Google launches employee tracker service

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Google has launched a new cloud-based service to improve the management of mobile workers out in the field.

The Maps Coordinate service lets fleet managers track employee movements and allocate tasks to them based on their locations. Orders are given to workers through an app on an Android smartphone or tablet.

Product manager, Daniel Chu, said the tool was designed to improve communication between businesses and their field workers.

"As the number of mobile employees continues to grow, so does the need for a location sharing solution that works in real-time," he said.

He pointed to IDC research that showed that there will be over 1.3 billion mobile workers by 2015 - 37.2 per cent of the total workforce.

The app would work across a number of industries, including financial services, manufacturing, sales and repair services. The app can even work indoors, as the service integrates with Google Indoor Maps.

"Imagine you are a call centre operator at an electric utility company. A call comes in reporting a downed power line in one of the northern suburbs of your city, and an entire neighbourhood is without power," said Chu.

"You need to quickly dispatch one of your line repairers to the site, which is almost an hour away. To save time and get the power back up quickly, you want to know which line repairers are already in the area and send them the relevant information about the job. That's where Google Maps Coordinate comes in."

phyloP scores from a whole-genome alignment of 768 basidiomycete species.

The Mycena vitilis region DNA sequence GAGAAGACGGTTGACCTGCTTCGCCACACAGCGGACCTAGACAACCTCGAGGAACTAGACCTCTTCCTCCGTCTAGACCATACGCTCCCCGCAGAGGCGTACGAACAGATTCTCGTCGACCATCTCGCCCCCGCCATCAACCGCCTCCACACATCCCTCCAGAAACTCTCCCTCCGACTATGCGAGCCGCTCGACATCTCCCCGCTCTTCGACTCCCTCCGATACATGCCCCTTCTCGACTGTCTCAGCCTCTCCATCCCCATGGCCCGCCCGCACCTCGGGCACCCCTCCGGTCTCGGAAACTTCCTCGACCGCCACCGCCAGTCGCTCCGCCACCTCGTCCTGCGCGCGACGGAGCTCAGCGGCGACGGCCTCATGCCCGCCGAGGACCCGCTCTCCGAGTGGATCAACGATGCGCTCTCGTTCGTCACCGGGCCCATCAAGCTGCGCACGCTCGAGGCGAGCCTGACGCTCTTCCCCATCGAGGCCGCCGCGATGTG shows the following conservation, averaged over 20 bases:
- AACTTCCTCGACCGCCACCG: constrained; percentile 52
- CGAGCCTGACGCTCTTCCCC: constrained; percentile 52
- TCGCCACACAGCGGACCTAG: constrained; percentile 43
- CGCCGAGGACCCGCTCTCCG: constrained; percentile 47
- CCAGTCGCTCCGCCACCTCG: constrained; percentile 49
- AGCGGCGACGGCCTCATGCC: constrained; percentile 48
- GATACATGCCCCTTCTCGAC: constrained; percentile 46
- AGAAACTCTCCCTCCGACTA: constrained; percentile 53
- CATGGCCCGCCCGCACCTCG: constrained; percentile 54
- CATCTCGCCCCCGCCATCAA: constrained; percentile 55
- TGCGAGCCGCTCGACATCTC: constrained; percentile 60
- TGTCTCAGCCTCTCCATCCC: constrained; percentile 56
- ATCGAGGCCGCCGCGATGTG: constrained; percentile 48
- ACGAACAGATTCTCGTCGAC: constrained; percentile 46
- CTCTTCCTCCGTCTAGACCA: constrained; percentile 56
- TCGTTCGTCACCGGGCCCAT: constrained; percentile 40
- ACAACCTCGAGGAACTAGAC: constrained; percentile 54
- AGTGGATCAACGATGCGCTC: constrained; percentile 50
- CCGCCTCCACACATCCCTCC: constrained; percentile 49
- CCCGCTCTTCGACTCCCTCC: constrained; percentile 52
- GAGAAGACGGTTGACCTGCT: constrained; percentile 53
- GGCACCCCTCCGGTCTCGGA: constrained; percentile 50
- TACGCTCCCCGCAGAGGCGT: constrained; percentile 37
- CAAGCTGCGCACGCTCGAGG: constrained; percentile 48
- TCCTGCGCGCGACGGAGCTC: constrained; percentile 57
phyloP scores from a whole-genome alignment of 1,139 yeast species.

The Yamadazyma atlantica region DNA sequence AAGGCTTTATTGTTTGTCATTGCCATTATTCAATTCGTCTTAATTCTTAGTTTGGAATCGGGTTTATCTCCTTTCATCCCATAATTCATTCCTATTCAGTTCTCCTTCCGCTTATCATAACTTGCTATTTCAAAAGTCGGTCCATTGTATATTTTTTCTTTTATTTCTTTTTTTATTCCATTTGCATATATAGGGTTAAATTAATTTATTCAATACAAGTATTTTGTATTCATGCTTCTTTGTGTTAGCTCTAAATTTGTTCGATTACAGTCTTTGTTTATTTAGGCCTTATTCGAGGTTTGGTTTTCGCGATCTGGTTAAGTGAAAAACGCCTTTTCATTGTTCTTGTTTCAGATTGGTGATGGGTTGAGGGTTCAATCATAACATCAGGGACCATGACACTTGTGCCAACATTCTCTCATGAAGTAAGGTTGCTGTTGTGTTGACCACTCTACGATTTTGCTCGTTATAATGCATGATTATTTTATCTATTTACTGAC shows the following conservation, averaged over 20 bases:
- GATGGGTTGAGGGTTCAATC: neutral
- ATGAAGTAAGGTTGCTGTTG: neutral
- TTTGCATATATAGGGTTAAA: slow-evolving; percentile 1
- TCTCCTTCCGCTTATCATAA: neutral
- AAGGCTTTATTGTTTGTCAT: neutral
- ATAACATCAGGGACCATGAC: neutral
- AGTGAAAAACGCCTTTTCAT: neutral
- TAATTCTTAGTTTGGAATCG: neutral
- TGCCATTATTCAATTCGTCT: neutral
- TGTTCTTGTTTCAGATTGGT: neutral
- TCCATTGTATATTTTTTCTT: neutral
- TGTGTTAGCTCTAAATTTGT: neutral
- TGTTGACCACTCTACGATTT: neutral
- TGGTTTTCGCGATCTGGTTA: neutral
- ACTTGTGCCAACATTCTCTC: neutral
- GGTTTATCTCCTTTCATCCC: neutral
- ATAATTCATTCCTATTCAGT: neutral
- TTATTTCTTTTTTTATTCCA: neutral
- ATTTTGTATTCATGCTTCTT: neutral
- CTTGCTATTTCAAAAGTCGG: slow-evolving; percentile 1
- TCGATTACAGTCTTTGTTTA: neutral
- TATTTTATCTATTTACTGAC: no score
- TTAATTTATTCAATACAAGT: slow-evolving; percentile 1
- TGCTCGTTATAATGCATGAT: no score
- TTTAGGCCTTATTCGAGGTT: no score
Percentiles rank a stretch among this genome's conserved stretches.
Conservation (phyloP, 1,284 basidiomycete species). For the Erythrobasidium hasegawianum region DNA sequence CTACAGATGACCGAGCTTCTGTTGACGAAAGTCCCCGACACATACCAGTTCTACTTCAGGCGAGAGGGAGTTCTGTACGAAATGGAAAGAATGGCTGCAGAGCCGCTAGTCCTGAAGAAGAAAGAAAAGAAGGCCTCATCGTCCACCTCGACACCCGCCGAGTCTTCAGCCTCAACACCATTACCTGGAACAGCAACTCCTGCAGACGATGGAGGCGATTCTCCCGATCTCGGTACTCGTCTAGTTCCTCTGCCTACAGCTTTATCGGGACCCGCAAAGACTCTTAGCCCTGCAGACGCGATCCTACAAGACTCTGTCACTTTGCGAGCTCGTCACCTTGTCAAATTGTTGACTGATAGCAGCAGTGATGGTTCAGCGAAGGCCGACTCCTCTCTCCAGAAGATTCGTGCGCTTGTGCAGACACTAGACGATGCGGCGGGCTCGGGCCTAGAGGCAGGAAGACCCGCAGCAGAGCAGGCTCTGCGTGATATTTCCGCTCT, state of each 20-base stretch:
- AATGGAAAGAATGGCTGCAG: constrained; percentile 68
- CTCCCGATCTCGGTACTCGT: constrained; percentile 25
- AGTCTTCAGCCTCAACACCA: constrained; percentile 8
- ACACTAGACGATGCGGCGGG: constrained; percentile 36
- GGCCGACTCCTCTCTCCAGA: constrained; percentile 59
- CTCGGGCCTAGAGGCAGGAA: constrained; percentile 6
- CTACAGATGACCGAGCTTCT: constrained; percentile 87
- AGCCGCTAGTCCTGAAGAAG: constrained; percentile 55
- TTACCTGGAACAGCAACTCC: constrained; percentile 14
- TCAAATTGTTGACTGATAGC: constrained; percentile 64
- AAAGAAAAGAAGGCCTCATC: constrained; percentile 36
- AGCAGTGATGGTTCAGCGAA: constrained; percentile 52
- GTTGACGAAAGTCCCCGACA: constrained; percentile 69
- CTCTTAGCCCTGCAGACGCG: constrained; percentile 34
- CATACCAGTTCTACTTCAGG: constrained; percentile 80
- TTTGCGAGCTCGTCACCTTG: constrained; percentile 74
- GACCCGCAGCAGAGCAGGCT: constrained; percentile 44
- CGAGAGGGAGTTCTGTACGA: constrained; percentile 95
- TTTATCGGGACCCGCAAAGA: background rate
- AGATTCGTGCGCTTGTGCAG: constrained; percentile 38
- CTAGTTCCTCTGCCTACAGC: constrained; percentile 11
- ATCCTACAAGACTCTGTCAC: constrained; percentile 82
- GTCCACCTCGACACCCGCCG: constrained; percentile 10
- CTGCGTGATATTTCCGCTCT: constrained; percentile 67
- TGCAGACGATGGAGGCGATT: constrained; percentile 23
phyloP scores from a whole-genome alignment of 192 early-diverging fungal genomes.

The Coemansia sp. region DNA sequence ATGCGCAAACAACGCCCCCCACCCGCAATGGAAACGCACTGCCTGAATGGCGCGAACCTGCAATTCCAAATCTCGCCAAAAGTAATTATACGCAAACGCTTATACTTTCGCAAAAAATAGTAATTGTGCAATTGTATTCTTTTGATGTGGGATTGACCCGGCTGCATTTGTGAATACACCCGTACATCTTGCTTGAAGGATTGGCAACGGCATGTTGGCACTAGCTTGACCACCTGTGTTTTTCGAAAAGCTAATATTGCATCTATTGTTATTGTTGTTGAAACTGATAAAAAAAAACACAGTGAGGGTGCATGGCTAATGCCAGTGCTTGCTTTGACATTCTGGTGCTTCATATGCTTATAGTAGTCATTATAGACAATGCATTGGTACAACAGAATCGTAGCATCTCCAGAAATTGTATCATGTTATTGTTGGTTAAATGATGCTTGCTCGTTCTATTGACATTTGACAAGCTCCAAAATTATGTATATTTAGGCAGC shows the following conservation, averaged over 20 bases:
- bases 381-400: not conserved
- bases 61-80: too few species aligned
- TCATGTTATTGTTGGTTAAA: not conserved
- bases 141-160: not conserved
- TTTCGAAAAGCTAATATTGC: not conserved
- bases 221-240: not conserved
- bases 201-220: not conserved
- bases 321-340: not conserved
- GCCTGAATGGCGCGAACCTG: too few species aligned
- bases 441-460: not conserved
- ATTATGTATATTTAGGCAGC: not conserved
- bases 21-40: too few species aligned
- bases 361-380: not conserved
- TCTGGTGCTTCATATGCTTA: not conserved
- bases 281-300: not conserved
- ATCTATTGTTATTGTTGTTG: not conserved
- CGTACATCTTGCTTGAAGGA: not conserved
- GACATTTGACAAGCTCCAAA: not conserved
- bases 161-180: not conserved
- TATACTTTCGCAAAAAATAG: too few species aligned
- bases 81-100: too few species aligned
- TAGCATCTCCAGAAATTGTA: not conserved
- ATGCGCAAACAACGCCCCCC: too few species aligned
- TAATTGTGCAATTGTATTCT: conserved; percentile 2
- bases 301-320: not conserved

Back office dispatchers can create teams of people that use the app for specific roles. They can also manage jobs and assign these to the nearest team member, notifying them instantly.

Past jobs and locations can also be recorded and viewed to improve business intelligence and optimise team and employee placement.

Workers concerned about privacy issues can turn off tracking during lunch breaks or when the employee is off work. A notification on the screen will let staff know if they are being tracked.

While the app is only available on Android devices at the moment, an iPad or iPhone app is expected within the next twelve months. The service costs $US15 per user, per month under introductory pricing until September.

Rene Millman

Rene Millman is a freelance writer and broadcaster who covers cybersecurity, AI, IoT, and the cloud. He also works as a contributing analyst at GigaOm and has previously worked as an analyst for Gartner covering the infrastructure market. He has made numerous television appearances to give his views and expertise on technology trends and companies that affect and shape our lives. You can follow Rene Millman on Twitter.